o    Rational brain focuses on What, and controls thoughts and analytical elements
o    Limbic brain focuses on How and Why, and controls feelings, trust, loyalty, behavior, language, and decisions
-          Reliance on symbols to draw other with common values and beliefs
o    Feelings and decisions are not rational but emotional
o    Feelings say something about WHO WE ARE
-          Law of Diffusion
o    First 16% (2.5% Innovators, 13.5% Early Adopters) trust their gut and are intuitive to adopt new ideas and products
o    Last 16% are laggards and the last to adopt
o    Middle 68% majority wait for all early adopters to use the “trial version” and need 20% penetration before becoming engaged
o    Shift from Early Adopters to Majority is “Tipping Point”, and transcendence is “Crossing the Chasm”
-          Leaders prove what they believe – undying belief in a future vision
o    Strategy is adaptable when you have a clear sense of where you are going
o    Outcomes (Money, Quotas, Results) are not the target but arbitrary
-          Leadership is a responsibility, not a rank or position
o    Serving those who serve others provides very high satisfaction and fulfillment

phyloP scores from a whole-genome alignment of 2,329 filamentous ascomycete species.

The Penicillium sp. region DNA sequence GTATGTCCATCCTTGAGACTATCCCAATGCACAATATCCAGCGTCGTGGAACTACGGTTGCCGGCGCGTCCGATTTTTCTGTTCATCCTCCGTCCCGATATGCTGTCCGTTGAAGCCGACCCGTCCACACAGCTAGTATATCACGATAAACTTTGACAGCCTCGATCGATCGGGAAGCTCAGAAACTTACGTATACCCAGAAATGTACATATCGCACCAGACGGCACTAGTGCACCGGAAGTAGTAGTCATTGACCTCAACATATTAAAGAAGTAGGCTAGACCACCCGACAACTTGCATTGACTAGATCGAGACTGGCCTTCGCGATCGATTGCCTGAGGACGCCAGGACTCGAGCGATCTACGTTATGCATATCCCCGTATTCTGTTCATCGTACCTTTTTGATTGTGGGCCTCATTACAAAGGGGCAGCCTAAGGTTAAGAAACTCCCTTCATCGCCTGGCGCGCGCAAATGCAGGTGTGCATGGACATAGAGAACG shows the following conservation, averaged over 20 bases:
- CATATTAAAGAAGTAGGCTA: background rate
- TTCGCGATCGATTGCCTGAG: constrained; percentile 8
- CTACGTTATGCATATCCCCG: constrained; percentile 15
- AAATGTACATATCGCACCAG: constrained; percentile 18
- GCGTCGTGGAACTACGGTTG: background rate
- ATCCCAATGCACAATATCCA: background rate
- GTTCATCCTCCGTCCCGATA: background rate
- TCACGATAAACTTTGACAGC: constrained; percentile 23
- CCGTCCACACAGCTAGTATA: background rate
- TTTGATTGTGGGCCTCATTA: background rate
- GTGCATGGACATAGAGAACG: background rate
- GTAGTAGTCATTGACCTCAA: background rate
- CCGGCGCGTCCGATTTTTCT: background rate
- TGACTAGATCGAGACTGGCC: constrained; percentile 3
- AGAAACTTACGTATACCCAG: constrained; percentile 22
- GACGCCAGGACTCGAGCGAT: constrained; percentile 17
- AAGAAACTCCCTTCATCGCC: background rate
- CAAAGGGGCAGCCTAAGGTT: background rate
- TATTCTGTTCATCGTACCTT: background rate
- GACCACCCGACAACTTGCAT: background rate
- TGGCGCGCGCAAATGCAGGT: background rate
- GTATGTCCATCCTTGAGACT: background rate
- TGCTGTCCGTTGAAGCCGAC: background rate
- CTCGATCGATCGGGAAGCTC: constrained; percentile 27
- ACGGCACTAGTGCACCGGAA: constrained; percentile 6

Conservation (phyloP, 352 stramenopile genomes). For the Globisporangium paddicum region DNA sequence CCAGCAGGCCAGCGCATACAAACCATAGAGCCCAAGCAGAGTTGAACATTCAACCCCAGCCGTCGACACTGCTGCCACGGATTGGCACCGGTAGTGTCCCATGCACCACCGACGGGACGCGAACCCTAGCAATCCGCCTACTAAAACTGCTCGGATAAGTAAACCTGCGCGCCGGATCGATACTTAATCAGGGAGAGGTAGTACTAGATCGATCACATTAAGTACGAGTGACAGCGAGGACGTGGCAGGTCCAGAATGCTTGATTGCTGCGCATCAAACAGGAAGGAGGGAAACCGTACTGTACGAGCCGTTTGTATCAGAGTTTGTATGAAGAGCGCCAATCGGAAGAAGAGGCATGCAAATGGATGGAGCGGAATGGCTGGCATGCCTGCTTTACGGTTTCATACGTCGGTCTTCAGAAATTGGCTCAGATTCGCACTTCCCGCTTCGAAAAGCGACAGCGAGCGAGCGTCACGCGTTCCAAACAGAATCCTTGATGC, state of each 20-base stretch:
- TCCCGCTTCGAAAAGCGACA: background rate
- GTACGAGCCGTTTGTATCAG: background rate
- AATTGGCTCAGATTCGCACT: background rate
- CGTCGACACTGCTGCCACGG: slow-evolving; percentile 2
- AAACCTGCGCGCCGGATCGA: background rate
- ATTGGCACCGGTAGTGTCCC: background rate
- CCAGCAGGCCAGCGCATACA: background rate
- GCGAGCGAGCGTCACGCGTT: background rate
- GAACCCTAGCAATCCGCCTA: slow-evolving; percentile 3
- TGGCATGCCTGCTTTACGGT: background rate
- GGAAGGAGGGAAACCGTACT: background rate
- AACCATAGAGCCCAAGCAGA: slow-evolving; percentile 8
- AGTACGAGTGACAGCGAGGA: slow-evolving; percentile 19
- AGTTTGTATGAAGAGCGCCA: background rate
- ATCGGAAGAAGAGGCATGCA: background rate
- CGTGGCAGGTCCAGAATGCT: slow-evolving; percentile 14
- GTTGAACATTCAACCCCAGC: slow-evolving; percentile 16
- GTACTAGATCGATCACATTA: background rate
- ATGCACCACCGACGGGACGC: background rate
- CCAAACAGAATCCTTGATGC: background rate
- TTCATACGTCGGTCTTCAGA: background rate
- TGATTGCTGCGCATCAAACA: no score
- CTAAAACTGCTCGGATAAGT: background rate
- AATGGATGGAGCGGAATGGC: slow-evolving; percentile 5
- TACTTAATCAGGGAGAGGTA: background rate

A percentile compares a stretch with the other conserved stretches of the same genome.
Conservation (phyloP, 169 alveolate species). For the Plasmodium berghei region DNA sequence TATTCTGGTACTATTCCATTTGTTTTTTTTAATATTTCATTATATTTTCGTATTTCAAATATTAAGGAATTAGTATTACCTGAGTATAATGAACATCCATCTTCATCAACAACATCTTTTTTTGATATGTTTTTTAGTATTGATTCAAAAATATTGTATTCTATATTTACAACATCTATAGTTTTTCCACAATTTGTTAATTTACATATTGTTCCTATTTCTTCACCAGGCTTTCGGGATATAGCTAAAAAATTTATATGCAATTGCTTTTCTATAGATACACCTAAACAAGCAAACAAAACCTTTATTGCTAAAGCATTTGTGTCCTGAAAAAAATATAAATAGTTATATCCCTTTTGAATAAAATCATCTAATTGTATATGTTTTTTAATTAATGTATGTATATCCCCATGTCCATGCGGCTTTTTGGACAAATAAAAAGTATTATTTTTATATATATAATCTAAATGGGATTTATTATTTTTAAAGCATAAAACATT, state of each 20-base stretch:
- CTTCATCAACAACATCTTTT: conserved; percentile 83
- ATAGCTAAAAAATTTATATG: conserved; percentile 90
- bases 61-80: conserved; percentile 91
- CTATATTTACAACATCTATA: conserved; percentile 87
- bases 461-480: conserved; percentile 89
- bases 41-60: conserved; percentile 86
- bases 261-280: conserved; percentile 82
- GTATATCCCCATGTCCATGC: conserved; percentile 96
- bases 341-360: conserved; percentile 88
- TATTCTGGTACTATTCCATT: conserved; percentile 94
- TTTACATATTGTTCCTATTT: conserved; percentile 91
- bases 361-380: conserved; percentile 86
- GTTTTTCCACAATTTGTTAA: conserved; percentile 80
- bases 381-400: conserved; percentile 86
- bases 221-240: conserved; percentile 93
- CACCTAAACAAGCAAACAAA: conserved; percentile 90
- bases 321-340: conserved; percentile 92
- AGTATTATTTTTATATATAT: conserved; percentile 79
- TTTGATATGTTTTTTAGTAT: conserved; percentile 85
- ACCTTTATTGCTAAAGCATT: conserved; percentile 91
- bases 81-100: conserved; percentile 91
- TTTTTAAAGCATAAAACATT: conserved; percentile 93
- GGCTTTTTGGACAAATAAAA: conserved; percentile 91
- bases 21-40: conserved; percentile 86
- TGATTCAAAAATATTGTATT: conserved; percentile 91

o    Great leaders sacrifice themselves for others
o    We follow those who lead for ourselves (i.e. 250,000 people who came to hear Dr. Martin Luther King came for themselves and their common values and beliefs)

This actually aligns very closely with the Servant Leadership concept advocated by Greenleaf and his contemporaries.   According to Greenleaf et al, servant leadership is a philosophy that emphasizes focusing first on others’ needs. Servant leaders are attentive to the growth and development of their stakeholders, including employees, customers, partners and the community. This approach enriches the lives of individuals, builds organizations that are more customer-focused and that it ultimately creates a more just and caring world:
  • Servant leadership is a timeless concept—especially relevant for quality organizations because of its relationship with continuous improvement.
  • Organizations benefit from servant leadership because it creates more effective and innovative teams and greater profitability.
  • It can be practiced by anyone, regardless of his or her location in the organizational hierarchy.